It normally creates reasonable results, but you often need to tweak the data manually. However, sometimes the heat algorithm fails to find solution for one or more bones…

This method has options…


Only Visible Bones

Only take weight from the visible bones.


By default mGroin is not used as deform bone. Setting this option enables the mGroin bone as a deform bone.

Keep Empty Maps:

Keep weight maps even when there is no weight in them. Take care: Normally you want to keep this option disabled.

Clear Target Weight maps:

Remove any preexisting entries from the weight maps to make sure the bone weights are added to clean maps. Normally you want this option to keep enabled

Smooth weights

The automatic weight from bones often creates weights which have too strong gradients, leading to unpleasant distortions when bending the bones. the smooth weights option may be interesting in that case (you need to experiment, every mesh is unique, so every mesh has different behavior regarding weight maps!)


Sometimes the automatic weight from Bones algorithm creates unexpected results. Here are some tips for troubleshooting:

Face and eyes

When you create weights for the face, then you need to take special care of the eyes. Actually you want to disable the Eyes Deform groups in most cases! The reason is: The heat from bones algorithm is based on the relative distance between bones and meshes. So, bones closer to a vertex create higher weight values.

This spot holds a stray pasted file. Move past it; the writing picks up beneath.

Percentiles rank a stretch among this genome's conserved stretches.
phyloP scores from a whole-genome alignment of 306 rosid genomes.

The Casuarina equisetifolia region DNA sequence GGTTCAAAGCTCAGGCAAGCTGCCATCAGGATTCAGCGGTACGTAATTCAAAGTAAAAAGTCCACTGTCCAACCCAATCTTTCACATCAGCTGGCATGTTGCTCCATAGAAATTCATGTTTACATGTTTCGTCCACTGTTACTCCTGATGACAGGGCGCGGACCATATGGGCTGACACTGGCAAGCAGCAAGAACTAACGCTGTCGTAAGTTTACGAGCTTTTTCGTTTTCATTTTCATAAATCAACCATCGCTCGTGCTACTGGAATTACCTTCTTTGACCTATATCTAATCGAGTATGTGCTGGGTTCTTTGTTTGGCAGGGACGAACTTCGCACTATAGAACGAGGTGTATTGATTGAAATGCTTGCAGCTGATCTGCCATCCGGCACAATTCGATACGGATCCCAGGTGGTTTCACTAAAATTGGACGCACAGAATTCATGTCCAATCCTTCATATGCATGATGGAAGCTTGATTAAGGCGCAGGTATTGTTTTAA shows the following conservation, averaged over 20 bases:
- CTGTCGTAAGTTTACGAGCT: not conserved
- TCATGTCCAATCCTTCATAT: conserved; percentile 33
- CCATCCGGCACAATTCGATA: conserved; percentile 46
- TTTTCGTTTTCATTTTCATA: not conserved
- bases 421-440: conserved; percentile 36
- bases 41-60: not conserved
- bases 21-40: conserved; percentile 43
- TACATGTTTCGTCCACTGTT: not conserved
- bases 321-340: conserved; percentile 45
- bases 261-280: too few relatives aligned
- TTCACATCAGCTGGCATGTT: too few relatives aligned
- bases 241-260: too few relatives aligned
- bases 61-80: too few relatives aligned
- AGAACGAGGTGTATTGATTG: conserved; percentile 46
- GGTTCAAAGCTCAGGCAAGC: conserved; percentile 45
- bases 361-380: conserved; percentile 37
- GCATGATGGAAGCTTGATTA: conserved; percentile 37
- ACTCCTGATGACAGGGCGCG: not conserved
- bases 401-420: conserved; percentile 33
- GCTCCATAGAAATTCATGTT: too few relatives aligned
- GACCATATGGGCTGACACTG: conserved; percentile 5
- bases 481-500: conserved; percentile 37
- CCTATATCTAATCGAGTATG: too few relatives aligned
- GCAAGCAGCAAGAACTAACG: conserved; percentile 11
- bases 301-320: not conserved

As a consequence the eye bones are will falsely add weights to the face mesh. Normally this is not what you want. Actually the eye bones should only create weights for the eye meshes and nothing else. So you will deselect the eyes and only enable SL Base and Face bone groups.

Note: In the example below we have added the SL Base to make sure the mHead and mNeck bones are taken into account as well. This is normally what you want, but it is not necessarily correct for every case. You need to find out what is right for your project.


On the contrary: If you want to generate weights for the eyes alone, then you will enable the eyes and the eyes deform group:

Hint: we have Eyes and Face Alt Eyes. Make sure you select the correct pair of eyes here depending on your project.


Failed to find solution…

The automatic weight from bones algorithm normally creates reasonable initial results. However, sometimes the heat algorithm does not calculate weights for a subset of the mesh vertices. And sometimes it even rejects to create weights for the entire mesh.

There was a topic about this on Blender stackexchange: See fails to find solution for one or more bones…

Here are some tips how you might get rid of the issue:

  • Fix duplicate vertices
  • Fix mesh polygon intersections.
  • If the mesh object has 2 or more unconnected submeshes, then try to split the submeshes into separate objects, then weight again and finally join the submeshes back into one single object
  • Check if the Mesh uses modifiers (e.g. subdivision). Disable the modifiers before binding, then add them back after binding.
  • Check if the bone deform flag is set for all bones where you expect to get weights.